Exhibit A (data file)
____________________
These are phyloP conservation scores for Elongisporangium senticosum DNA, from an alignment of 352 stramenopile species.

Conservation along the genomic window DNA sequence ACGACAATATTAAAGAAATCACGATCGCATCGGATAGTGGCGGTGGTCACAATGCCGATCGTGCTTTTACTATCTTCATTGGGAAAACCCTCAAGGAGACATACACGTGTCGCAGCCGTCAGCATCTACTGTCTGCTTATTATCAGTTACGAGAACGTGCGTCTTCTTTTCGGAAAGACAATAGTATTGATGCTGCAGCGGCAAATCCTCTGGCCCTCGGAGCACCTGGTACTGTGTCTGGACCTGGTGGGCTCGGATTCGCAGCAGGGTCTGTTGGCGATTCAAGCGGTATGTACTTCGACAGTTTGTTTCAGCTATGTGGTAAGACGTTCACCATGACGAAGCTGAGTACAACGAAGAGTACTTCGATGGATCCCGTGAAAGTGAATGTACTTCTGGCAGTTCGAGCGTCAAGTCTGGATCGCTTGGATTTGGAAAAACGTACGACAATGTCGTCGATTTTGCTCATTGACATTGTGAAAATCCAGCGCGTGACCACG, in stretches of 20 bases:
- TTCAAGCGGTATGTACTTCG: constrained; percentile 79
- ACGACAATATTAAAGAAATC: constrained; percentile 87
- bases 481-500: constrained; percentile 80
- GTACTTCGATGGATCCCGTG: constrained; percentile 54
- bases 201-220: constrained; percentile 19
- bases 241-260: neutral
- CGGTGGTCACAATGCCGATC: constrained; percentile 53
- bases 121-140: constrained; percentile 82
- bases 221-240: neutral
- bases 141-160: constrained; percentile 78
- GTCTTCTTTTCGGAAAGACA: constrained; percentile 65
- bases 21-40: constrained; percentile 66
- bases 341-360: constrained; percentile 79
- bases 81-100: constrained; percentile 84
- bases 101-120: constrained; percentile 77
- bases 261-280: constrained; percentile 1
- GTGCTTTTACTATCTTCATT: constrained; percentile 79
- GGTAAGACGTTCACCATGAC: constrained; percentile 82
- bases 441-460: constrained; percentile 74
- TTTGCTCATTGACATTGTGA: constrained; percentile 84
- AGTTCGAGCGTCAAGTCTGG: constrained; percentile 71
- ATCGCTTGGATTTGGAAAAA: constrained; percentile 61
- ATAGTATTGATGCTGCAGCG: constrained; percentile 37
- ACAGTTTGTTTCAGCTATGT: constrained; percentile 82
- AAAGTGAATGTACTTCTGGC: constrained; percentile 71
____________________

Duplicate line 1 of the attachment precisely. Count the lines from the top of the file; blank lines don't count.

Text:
These are phyloP conservation scores for Elongisporangium senticosum DNA, from an alignment of 352 stramenopile species.